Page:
Virginia Eleuteri Serpieri • Director of Amor
“The film is a positive mirror of a dark river, it’s another side of Rome”
- VENICE 2023: The Italian director and video artist chatted to us about her documentary which explores the mystery of her mother’s passing in the river which winds through Rome
Teresa allowed herself to be carried away by the waters of the Tiber, and her daughter Virginia’s latest work sees the latter setting out in search of her, charting timeless paths through the heart of the city, the river and its undulations. Rome turns into Amor [+see also:
interview: Virginia Eleuteri Serpieri
film profile], “the planet of care”, which welcomes Teresa into an enchanted dimension where the past, the present and the future intertwine to form a painful yet magical tableau. This is the journey embarked upon in this third work by Virginia Eleuteri Serpieri - whose father Paolo is a huge comic book author, famous for his Western-style Serpieri Collection and his sophisticated erotic-sci-fi saga Druuna – which was screened out of competition in the 80th Venice Film Festival.
CinecittàNews: Water and mourning the loss of your mother – which you explore with rare, poetic delicacy - were also the focus of your short film Il racconto dell’acqua, but you explored them from more of a soundscape angle.
Virginia Eleuteri Serpieri: Naturally, the trauma of my mother’s death has affected my relationship with water. It happened in ’98, when I was very young and starting out on my creative journey, which was hugely impacted by it. Water has become an element which pervades everything I do, firstly with its sound, which contains all kinds of frequencies and is therefore highly evocative. I started out by recording the river’s sounds at its many different points - under its bridges, inside and outside of Rome - like a kind of sound archive, which we then developed with Beatrice Mele (Ed. recording) and Vito Martinelli (Ed. sound design mix)”.
You work a lot with stills or with images with minimal movement, which inevitably remind us of your father’s art of comic book writing and illustration.
My dad’s work has influenced me, to put it mildly. His imagination was closely intertwined with the film world, from American Indian stories to tales about the West, reminiscent of John Ford, and science fiction too. In my mind he was a film director: every illustration was a freeze-frame, with great visionariness, and also the iconicity of the female body. We lived and breathed all of this at home, and it was passed down to us quite organically, so much so that my sister later became a painter. I designed comic books when I was small, like she did, but then I felt the need for sound, using a recorder, and maybe this distanced me from drawing, because I always felt that something was missing: audio.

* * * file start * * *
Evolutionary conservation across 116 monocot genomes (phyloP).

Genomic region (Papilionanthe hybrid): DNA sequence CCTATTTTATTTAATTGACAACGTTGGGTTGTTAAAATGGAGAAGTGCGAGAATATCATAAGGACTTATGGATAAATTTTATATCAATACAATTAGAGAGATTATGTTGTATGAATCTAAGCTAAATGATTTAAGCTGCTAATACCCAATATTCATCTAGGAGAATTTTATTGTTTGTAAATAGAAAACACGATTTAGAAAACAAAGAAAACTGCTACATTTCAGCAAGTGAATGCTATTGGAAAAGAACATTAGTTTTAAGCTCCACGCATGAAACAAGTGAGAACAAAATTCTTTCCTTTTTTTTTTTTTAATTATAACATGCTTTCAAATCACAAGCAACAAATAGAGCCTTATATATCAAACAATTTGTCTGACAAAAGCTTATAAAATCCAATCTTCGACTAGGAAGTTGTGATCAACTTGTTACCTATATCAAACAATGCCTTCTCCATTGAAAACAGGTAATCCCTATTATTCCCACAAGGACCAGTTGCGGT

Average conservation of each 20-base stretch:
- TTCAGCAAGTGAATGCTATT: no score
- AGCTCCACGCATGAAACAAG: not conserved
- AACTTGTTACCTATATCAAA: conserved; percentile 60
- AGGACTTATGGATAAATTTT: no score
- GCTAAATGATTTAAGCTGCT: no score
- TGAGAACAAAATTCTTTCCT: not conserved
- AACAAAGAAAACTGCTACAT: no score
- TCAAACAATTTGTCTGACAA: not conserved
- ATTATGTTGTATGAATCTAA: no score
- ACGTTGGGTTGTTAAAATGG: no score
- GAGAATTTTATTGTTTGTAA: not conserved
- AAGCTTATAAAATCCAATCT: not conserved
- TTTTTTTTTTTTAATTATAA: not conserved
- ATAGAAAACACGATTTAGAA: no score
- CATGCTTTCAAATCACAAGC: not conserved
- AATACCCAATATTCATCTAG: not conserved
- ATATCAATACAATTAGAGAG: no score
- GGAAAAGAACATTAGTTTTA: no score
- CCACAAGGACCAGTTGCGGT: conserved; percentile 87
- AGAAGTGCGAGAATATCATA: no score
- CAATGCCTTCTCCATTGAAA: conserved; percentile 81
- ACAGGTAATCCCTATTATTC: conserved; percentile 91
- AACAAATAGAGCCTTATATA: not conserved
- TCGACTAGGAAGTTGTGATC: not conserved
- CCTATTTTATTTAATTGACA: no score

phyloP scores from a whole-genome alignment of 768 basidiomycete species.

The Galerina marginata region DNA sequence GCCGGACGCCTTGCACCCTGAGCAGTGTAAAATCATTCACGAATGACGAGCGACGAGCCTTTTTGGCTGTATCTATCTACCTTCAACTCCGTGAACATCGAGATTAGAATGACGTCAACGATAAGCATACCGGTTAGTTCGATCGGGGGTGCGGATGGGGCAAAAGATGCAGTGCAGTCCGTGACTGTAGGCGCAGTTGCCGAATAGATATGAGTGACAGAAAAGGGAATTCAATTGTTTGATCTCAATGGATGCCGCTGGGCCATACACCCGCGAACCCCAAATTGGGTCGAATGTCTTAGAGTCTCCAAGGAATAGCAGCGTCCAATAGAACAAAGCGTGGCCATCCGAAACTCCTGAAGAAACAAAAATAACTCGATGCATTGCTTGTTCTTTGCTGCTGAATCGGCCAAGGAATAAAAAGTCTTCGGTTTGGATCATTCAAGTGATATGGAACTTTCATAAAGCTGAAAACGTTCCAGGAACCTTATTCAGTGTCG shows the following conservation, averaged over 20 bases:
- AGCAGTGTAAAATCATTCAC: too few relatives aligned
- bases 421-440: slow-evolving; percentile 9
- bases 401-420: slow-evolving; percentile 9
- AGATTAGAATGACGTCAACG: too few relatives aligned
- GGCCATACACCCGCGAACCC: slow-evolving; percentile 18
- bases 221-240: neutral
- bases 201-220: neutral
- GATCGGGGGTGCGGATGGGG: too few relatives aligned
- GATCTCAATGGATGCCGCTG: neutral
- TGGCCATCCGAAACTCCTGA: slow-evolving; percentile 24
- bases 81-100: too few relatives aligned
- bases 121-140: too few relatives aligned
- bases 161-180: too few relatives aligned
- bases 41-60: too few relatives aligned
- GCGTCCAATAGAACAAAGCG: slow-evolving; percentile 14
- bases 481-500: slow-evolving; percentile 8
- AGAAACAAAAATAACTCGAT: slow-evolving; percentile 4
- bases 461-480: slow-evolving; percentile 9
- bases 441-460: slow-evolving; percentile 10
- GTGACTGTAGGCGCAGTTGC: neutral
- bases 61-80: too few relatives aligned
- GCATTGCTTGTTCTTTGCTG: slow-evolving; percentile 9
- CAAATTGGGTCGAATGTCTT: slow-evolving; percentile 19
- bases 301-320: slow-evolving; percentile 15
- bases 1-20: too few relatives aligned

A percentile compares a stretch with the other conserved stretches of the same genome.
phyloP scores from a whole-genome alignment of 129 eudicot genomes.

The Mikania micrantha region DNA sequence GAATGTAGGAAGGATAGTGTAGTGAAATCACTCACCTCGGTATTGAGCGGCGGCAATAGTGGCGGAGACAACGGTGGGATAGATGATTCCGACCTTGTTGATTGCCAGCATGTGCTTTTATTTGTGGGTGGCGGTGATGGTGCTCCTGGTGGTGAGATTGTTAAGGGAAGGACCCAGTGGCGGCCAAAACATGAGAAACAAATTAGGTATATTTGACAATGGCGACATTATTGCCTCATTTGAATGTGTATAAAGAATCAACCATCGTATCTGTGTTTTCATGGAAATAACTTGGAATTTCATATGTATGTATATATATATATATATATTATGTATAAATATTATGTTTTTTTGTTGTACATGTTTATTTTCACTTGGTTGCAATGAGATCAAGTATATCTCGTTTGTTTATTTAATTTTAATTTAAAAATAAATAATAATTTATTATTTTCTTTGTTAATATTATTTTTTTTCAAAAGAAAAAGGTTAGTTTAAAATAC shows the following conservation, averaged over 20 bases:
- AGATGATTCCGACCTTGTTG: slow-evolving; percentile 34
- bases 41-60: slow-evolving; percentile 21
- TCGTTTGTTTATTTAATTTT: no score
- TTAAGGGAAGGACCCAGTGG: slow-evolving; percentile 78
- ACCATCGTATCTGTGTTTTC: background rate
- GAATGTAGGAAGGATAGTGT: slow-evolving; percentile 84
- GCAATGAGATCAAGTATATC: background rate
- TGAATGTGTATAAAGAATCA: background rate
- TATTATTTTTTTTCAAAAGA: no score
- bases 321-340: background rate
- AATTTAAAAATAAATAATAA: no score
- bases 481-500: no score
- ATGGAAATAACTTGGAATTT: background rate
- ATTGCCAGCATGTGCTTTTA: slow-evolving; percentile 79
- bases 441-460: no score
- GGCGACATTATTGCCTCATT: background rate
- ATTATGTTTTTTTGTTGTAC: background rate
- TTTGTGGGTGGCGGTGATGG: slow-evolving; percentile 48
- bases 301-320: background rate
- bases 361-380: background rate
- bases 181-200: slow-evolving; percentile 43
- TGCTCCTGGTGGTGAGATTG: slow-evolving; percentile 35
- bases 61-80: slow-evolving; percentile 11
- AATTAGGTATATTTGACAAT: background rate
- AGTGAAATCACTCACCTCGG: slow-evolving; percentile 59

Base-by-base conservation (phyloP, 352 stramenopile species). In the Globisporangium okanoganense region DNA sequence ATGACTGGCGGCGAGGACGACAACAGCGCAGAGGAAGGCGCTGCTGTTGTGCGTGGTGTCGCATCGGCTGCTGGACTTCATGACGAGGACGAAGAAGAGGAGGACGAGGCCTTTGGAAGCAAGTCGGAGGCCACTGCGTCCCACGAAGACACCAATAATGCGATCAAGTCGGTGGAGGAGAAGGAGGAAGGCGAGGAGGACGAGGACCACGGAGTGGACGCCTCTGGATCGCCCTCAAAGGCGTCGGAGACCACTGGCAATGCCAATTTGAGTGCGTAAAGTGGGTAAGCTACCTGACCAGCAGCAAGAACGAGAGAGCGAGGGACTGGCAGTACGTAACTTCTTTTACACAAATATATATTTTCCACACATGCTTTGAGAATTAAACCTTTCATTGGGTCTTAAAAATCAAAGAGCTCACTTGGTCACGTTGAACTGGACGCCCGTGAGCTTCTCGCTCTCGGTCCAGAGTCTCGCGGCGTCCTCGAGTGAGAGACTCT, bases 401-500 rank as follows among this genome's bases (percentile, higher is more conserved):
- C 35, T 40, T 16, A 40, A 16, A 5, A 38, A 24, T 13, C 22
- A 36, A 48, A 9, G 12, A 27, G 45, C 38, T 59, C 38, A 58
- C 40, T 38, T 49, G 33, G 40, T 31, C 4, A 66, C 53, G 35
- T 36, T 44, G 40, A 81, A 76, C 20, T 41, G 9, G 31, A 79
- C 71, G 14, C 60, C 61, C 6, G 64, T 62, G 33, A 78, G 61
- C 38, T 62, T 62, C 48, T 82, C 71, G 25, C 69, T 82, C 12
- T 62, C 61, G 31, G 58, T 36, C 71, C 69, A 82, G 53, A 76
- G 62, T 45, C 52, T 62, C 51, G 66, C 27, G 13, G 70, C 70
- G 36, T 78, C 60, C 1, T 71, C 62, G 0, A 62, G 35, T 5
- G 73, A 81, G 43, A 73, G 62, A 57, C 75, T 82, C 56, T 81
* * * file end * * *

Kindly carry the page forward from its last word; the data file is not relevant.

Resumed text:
It’s also a very effective way of grieving.
Precisely. Film rescued me. After what happened, I had a recurring nightmare: I would throw myself into the water, like my mother, and be drawn to flashes of light, which I realised were fragments of pictures of her which were impossible to put back together. Film helped me to put them back together without faltering. When you’re faced with such a tragic trauma, you can either repress it or face it head on, but with the risk of losing yourself in it. If you spend too much time with ghosts, you die inside. And film is an art which revolves around ghosts and illusions, but it creates a path, it helps you not to lose yourself. You can be with the dead but create something new, like with Kintsugi, the Japanese art of repairing broken vases with golden seams: the vase will never be the same again, but you’ll have a new and different vase. Film allows me to look at life and the future.
Science fiction bursts onto the scene at the end of the film with Teresa’s Assumption into Amor.
It no doubt comes from my dad’s suggestions. As I analysed the dream, I realised that the fragments were familiar images, and that there wasn’t just my mother in the water’s depths, but the whole of Rome. This story didn’t just belong to me but to the entire city. I realised that the story had to pass through Rome, so I built an atlas of images of the city, which is a city of water: it was born on a river; it saw the creation of the most sophisticated hydraulic system in the world. It’s a city of fountains. This map gave me a path; like my mother I became a wandering traveller, and like all travellers we ended up on a happy island. Amor is a positive mirror of this dark river, it’s another side of Rome. Yes, it’s a violent, cruel city which is full of negativity, but there’s also a fundamental gentleness to it, which I know welcomed my mother and took her to a world where everyone takes care of others. Rome has this potential about it, and I wanted to home in on that. It’s a city which can be maternal; you can see it in its mythology, its baroque architecture. It’s full of positive symbolism”.
In collaboration with
(Translated from Italian)
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